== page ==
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Hello, my name is Yan Victoria Zhang, an Associate Professor in the Department of Pathology and Laboratory Medicine at the University of Rochester Medical Center and Director of the Clinical Mass Spectrometry and Toxicology Laboratory at Strong Memorial Hospital. Welcome to this Pearl of Laboratory Medicine on “Liquid Chromatography – LC Basics and Separation Techniques.”
Slide 2: Outline
Liquid Chromatography (or LC) is a very broad and complex topic and this Pearl will serve as a general introduction. I will discuss the basic components of LC, column chemistry, and the types of separations that can be used for clinical analysis.
Slide 3: What is Chromatography?
Chromatography, derived from Greek words, can be translated into “color writing” or separating the colors in a mixture. It is attributed to the Russian botanist, Mikhail Tsvet, who was able to separate the colored components in plant extracts using a column made of ground up chalk as the solid phase and a mixture of petroleum ether and ethanol as the liquid phase.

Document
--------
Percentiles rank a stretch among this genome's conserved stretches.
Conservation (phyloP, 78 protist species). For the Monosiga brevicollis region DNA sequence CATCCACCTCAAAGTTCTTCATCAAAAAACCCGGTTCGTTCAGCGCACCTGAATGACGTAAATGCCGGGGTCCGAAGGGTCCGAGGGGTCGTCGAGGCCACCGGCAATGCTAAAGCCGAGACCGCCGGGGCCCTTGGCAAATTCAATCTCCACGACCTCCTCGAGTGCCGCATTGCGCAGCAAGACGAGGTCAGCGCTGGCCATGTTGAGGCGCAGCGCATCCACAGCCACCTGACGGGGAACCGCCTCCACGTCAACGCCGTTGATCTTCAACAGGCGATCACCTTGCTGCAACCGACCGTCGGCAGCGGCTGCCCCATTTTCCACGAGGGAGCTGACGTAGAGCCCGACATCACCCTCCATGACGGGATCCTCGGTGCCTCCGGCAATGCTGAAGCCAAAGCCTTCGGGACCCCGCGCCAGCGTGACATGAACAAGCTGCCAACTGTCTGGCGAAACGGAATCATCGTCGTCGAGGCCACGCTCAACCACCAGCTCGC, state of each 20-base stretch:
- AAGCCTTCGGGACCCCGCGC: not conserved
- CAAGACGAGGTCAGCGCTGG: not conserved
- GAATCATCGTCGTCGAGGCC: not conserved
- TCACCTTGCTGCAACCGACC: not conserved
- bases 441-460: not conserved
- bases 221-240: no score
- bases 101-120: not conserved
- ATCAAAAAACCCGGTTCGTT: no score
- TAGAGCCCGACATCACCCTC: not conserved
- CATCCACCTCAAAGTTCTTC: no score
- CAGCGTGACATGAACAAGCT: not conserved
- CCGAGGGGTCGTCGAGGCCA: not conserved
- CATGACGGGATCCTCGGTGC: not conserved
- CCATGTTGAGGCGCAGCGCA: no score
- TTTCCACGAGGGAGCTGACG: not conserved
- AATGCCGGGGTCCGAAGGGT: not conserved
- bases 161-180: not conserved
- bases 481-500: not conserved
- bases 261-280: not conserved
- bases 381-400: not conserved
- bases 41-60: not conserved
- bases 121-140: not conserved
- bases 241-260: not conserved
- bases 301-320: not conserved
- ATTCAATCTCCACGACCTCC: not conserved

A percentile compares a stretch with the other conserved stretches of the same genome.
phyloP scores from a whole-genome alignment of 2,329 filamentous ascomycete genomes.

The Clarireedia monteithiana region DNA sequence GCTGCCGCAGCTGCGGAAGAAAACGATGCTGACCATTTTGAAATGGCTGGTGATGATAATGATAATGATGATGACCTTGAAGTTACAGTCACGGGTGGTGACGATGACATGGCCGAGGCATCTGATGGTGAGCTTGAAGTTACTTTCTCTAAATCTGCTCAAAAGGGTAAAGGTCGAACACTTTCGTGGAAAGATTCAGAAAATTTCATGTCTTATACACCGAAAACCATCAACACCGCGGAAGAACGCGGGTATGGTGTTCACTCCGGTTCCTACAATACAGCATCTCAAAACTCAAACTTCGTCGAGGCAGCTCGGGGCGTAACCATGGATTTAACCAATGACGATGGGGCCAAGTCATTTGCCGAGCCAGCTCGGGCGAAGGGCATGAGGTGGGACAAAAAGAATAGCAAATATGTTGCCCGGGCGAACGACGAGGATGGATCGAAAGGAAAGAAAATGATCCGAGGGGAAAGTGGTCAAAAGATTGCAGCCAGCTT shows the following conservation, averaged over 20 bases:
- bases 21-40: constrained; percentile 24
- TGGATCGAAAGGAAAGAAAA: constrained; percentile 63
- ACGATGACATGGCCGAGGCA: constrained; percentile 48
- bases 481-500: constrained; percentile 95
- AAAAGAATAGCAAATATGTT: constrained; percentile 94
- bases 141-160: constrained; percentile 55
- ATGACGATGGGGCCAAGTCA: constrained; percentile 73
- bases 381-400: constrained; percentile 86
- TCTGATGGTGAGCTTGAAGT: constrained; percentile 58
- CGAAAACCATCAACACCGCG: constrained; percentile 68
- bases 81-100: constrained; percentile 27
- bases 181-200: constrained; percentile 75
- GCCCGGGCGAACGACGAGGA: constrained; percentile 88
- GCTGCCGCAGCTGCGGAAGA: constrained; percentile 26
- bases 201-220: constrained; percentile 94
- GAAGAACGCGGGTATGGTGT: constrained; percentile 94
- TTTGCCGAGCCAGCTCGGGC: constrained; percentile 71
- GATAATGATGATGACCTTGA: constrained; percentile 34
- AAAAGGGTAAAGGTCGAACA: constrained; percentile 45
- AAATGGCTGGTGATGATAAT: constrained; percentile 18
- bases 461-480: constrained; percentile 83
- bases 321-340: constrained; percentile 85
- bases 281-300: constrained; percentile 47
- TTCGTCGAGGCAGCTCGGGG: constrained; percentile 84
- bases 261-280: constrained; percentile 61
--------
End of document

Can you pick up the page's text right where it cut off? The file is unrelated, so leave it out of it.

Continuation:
There are several types of chromatography. Most of the abbreviations end in “C” which sometimes gives you a clue that we are talking about a separation using chromatography. Specifically, besides LC, there are Gas Chromatography and Supercritical Fluid Chromatography (SFC), which are based on different types of mobile phases; and ion chromatography, gel permeation, and size exclusion chromatography, which are based on separation types.
What is Liquid Chromatography? The name tells you a lot. LC is a separation approach based on a liquid mobile phase.
Slide 4: LC Components
The main components of LC system are those required to handle liquids. The liquid in LC is also referred as Mobile Phase or Eluent. To work with liquids, you need reservoirs to hold it, one or more pumps to move it, and a bottle to collect it when you are done. While the pumps deliver defined flow of liquid, an Injector is used to insert a well-defined amount of the sample into the fluid path. Columns are where the separation occurs, and one or more detectors will let you know what you have accomplished with all of the complicated and expensive equipment.
Slide 5: Columns: Key Parameters